Today is February 20, 2020 -
I stand before you, again, in my capacity as President of the Board of Trustees of Temple Emanu-El. It is customary for the President to provide a state-of-the-state address at this time.
Let’s review together:
We are a congregation of approximately 65 family units.
Our congregation is not growing, rather, it somehow right sizes and adjusts to unplanned and unwanted departures.
Participation in services is steady, fulfillment of membership dues … participation as a community, strong.
Our building is debt free, yet, our infrastructure is crumbling. From the top down, our roof is in disrepair. Sitting on our roof surfaces are Heating/AC units, most exceed 25 years in age, many are in need of replacement. Lighting systems are out of date.
Between the roof, heat and A/C units and lighting systems, we are looking at several hundred thousand dollars of repair/replace investment.
The real question for our Board and our membership to consider is this … do we apply a band aid to repairs to get us 1-2 years of service knowing full well we are a congregation of 65 family units, or do we invest in repairs that will sustain us for 10-20 years in anticipation of becoming a growing vibrant congregation, again.
Friends, this is an important question for us to consider.
We sit here amongst “empty chairs.” The same chairs that used to seat individuals, families, children…members.
What does it mean to be a member of Congregation Temple Emanu-El? What benefits come with membership? That is hard to quantify because our door is open, all are welcome to services. Or is it access to meet with Rabbi? That is a benefit. Access to Jewish learning? That is a benefit. Or perhaps the ability to participate in our Men’s Club or Sisterhood, well now that is definitely a benefit. And yet, there’s even more … the privilege to be part of a community, to fill an “empty chair.”
One such all too familiar ‘empty chair’ was a favorite of Richard Tode. Richard preferred to sit way in the back right corner by the door. Why? He sat prepared to protect us. Richard passed away only a few months ago. Some of you may know that Richard regarded Temple Emanu-El as his home, our congregation, his family. During Richard’s last days he became very sick, Rabbi was by his side towards the end of his life, even Rabbi’s sister stayed with Richard right to the time of his passing.
And Richard’s memorial service was not met with “empty chairs;” on the contrary, more than 40 congregation members were in attendance.
“Empty chairs,” “empty chairs.” These are the chairs of former leaders of our congregation, individuals that regarded Temple Emanu-El as their home, or second home.
Have you ever walked through the entire building, and read the names on the acknowledgement plaques? Have you ever taken in the beauty of the light that shines through the magnificent stained glass windows? Those names, those pioneers that came before us, they filled these “empty chairs.”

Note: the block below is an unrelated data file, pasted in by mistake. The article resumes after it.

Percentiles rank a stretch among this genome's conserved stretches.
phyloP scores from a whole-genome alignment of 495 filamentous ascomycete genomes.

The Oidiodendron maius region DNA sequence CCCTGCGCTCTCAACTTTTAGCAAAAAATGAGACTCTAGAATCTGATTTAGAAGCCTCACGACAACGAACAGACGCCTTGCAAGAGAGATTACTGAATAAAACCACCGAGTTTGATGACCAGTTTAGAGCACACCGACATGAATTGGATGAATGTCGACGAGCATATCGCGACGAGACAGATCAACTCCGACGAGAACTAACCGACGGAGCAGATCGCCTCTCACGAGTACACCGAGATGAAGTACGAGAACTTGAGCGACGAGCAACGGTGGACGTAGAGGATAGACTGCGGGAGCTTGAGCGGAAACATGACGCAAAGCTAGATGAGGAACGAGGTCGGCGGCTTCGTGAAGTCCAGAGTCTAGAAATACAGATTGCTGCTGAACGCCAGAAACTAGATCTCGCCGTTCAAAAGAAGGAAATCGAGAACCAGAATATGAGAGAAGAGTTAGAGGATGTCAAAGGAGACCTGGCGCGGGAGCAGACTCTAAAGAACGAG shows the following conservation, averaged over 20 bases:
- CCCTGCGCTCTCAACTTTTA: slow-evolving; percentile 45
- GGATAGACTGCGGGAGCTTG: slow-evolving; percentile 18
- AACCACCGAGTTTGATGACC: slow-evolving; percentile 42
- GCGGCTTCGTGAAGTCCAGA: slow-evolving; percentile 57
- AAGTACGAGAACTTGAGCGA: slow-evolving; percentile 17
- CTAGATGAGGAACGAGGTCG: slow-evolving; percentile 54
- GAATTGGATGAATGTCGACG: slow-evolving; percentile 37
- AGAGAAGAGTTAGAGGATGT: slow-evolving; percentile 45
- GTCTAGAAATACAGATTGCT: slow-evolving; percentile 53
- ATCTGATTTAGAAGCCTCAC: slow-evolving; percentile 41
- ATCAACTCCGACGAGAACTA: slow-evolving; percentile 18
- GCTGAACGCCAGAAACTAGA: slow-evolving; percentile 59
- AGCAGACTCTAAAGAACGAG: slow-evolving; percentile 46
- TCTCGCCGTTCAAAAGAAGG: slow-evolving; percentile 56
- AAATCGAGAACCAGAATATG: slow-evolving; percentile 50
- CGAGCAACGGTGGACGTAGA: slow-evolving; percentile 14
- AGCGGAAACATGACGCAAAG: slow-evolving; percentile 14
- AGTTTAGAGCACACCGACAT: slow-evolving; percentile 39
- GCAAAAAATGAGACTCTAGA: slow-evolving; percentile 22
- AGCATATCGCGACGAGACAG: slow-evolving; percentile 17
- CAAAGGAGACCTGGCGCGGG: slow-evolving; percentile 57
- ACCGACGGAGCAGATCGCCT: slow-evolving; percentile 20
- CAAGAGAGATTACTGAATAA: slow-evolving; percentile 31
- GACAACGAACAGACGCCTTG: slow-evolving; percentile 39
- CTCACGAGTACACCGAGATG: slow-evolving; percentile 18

Look, it’s a new year, time to turn the page, to start anew … and yet, we still shoulder a responsibility to those that did all of the work before us. So together, we must fill those “empty chairs.” Filling those “empty chairs” serves to honor those acknowledged on the plaques, and it serves to honor those that give so much of their time, talent and resources today.
At this time, I want to specifically call out only a few for nothing short of remarkable dedication:
First, thank you, Rabbi, for your spiritual leadership and magnificent words. Rabbi has been a part of our community now for two years, and we are so grateful.
Thank you Alice. Your unselfish commitment to our Congregation and our religious school is recognized, measurable and deeply appreciated.
Thank you Harriet. You are caring, considerate and greatly appreciated for all you do.
Raffi: It is a joy to have you lead us again. We are grateful for the generous support by Heidi Rochlin, Sue and Alan Liebman, and Marijke and Hershel Rosenbaum for making your visit to us possible.
Before I finish, the Nominating Committee is again looking for individuals to serve on our Board. I described some of the challenges we face. We are a small congregation attempting to both meet the needs of our small group, while at the same time attract new individuals – those seeking to fulfill our traditions of worship, those seeking learning and fulfillment, those seeking Religious School for their children. I am grateful to our Board and as new individuals step forward for Board service, I believe deeply that our Board holds the possibility to serve as ambassadors to bring new vitality and advancement to Congregation Temple Emanu-El.
A gut gebentsht yohr, “A good and blessed year”
Wishing you and your family a shanah tovah u’metukah, a year full of blessings, good health, happiness, and success in all endeavors.